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Kingfisher employees want salaries by Thursday
The 23-day lockout is likely to prolong with a large section of employees of the cash-strapped airline sticking to its refusal of the management's offer on payment of salary dues.
New Delhi: No end to the standoff between Kingfisher Airlines employees and management. The partial lockout is set to continue as the cash-strapped airlines' officials had sought time from the DGCA until Wednesday but the employees have refused a written assurance of three months salary before Diwali. They want to be paid by Thursday.
The crisis in Kingfisher Airlines following a 23-day lockout is likely to prolong with a large section of employees sticking to its refusal of the management's offer on payment of salary dues even as its owner Vijay Mallya said he was not an "absconder". The airline employees, who held meetings in Delhi, Chennai, Bangalore and Mumbai, rejected the offer of payment of three months' salaries in a staggered manner as part payment of its dues and insisted that it should be paid in lumpsum.
However, Mumbai-based pilots said they were ready to accept the deal offered by the management as a condition to resume work. Salaries have been pending for seven months. The airline CEO, Sanjay Aggarwal, on Tuesday sent out emails to individual employees offering them three months salary by Diwali in mid-November, saying if they accepted the offer, they should send an acceptance note and resume work from Friday, which was objected to by the protestors.
The staffers also objected to Aggarwal's suggestion that the employees, who would accept the offer, should send a reply to him saying, "I hereby accept the terms and conditions of the mail below and confirm that I shall be reporting to work effective October 26, 2012. I assure you that I would adhere to my duties in a manner that does not cause any further disruptions of our operations."
The CEO also told the individual employees, "Once you have sent your acceptance, you can resume duties effective October 26, 2012." Some staffers, who were in a strident mood on receipt of the offer letter, said "we cannot give any such undertaking in writing as the management has been consistently failing to deliver on their promises. The management is holding us responsible for the lockout they have declared."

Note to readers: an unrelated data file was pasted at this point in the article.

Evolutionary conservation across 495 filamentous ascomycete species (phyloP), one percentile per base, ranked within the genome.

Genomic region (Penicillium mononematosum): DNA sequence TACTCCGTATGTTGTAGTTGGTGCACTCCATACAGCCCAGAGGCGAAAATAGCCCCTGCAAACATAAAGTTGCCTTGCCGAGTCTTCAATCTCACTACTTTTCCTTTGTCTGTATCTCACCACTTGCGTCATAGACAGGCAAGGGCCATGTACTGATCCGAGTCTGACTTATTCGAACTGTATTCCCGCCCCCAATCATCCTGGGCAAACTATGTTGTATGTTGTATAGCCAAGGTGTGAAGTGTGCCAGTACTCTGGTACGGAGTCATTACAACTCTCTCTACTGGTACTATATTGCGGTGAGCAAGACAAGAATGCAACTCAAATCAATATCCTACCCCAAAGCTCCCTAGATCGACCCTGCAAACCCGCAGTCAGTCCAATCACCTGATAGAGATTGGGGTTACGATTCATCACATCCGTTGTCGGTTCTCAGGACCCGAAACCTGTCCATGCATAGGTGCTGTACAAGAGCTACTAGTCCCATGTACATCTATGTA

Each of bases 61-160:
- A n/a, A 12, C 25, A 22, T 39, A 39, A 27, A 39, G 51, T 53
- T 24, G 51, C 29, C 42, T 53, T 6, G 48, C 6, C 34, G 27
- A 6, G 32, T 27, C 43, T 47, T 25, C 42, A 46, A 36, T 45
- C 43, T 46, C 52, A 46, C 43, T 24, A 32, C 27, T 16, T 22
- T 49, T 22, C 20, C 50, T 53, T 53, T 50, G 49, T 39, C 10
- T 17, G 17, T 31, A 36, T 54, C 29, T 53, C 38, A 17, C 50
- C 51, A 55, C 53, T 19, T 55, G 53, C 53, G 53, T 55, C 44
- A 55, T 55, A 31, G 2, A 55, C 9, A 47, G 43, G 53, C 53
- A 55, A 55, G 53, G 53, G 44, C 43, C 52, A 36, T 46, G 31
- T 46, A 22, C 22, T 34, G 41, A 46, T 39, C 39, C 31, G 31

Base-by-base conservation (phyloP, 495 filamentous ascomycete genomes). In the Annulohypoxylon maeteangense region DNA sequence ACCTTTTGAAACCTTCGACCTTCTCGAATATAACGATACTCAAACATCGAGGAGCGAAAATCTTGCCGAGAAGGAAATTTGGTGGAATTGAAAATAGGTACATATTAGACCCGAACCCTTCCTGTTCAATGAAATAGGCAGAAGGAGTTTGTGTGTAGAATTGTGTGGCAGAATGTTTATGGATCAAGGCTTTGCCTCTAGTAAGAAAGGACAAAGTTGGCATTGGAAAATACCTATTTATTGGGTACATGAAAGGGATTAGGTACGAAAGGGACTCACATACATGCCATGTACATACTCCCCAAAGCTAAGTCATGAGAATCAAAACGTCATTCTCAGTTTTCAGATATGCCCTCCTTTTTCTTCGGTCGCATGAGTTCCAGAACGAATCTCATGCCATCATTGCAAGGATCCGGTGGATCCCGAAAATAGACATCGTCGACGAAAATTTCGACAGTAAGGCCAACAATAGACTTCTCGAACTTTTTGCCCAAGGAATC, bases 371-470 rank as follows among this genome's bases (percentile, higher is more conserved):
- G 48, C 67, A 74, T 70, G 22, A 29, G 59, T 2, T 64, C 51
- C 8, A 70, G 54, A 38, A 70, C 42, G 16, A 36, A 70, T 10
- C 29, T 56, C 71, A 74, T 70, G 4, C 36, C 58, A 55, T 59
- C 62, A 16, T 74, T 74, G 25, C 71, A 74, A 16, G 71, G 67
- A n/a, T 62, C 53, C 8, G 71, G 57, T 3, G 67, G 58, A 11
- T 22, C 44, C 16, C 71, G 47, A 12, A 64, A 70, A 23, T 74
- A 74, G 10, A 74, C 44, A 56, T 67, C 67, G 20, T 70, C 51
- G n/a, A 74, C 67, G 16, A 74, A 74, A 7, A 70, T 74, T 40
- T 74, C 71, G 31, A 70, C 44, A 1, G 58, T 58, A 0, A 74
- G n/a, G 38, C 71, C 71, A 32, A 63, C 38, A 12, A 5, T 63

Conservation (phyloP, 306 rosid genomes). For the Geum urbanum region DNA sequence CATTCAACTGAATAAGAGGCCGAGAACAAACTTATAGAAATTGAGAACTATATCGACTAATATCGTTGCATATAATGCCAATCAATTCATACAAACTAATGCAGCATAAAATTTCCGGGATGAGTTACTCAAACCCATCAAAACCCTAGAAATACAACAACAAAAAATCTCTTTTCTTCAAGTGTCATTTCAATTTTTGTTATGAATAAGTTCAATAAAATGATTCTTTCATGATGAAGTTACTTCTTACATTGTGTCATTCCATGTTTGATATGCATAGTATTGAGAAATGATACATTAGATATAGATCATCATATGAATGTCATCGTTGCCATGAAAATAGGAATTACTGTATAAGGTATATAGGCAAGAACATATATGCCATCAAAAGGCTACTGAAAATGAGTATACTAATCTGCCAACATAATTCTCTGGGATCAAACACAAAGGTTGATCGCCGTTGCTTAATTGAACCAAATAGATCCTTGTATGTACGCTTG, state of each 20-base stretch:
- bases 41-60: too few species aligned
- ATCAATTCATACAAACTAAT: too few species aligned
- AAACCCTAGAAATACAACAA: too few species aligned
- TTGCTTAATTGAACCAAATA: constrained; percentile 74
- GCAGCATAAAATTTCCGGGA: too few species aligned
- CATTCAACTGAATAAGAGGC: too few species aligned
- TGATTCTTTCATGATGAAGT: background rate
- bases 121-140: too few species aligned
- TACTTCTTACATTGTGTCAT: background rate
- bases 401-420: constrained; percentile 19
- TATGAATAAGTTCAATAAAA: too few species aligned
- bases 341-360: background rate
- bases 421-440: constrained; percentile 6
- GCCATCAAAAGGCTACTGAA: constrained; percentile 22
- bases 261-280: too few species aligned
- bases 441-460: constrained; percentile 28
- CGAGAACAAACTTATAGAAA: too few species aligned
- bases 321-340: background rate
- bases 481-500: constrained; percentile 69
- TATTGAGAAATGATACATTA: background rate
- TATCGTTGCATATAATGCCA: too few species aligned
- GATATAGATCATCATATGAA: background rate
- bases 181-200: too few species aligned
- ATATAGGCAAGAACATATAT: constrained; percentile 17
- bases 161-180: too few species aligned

An engineer, Subhash Chandra Mishra of the Engineering department in Delhi, questioned the silence of Mallya and said "the management has been shooting such letters regularly, but they have failed to honour their commitments. We reject this offer and demand a lumpsum payment of a minimum of three months' salary, if not of four months, by October 26."
Aggarwal said that the March 2012 salary will be paid on or before October 25. "We have urged them to accept our offer and should they agree, they will receive the April 2012 salary on or before October 31 and the May 2012 salary before Diwali. In essence, the Company will pay three months of salary before Diwali to these employees," he said in the letter. Aggarwal held out the assurance that the remaining backlog of salaries from June to September "will be paid once the company has been recapitalized upon equity infusion."
From December, salaries would be paid in 30-day arrears on a monthly basis. That is, the airline would pay the October salary in December, the November salary in January and
so on, the CEO said. The DGCA had issued show-cause notice on October 5, to the liquor baron Vijay Mallya-owned airline asking why its flying licence should not be suspended or cancelled as it was not adhering to its flight schedule and "abruptly cancelling its flights time and again during the last 10 months", causing great inconvenience to the travelling public. The DGCA had given the airline a 15-day time to reply to its notice, which was to expire on Saturday.
Kingfisher was issued an airline licence on August 26, 2003. It was actually issued to Air Deccan which was bought over by Kingfisher. It is valid till December 31, 2012.
The sources said Kingfisher was on cash and carry by most service providers and the government did not want a situation where the airline re-starts operations and then keeps flying in fits and starts, as has been happening since last year-end. In the latest instance, its pilots and engineers went on strike from September 30 to protest against non-payment of salary since March. The airline then declared a lockout on first till October 4 and then extended it till October 20. It as further extended till October 23 on Friday.
Kingfisher, once India's second-biggest airline, last week extended what it has described as partial lock-out until October 12. India recently allowed foreign airlines to buy a maximum 49 per cent stake in local carriers, a move long lobbied for by Kingfisher, although no airline has publicly expressed an interest in investing in Kingfisher.
Kingfisher has been saddled with a huge loss of Rs 8,000 crore and a debt burden of over Rs 7,000 crore, a large part of which it has not serviced since January. Several of its aircraft have been either taken away by its lessors or grounded by the Airports Authority of India for non-payment of dues during the past few months. Kingfisher's net loss in 2010-11 was Rs 1,027 crore and it doubled to Rs 2,328 crore in 2011-2012. The airline also owes money to 17 banks.
With Additional Inputs from Agencies
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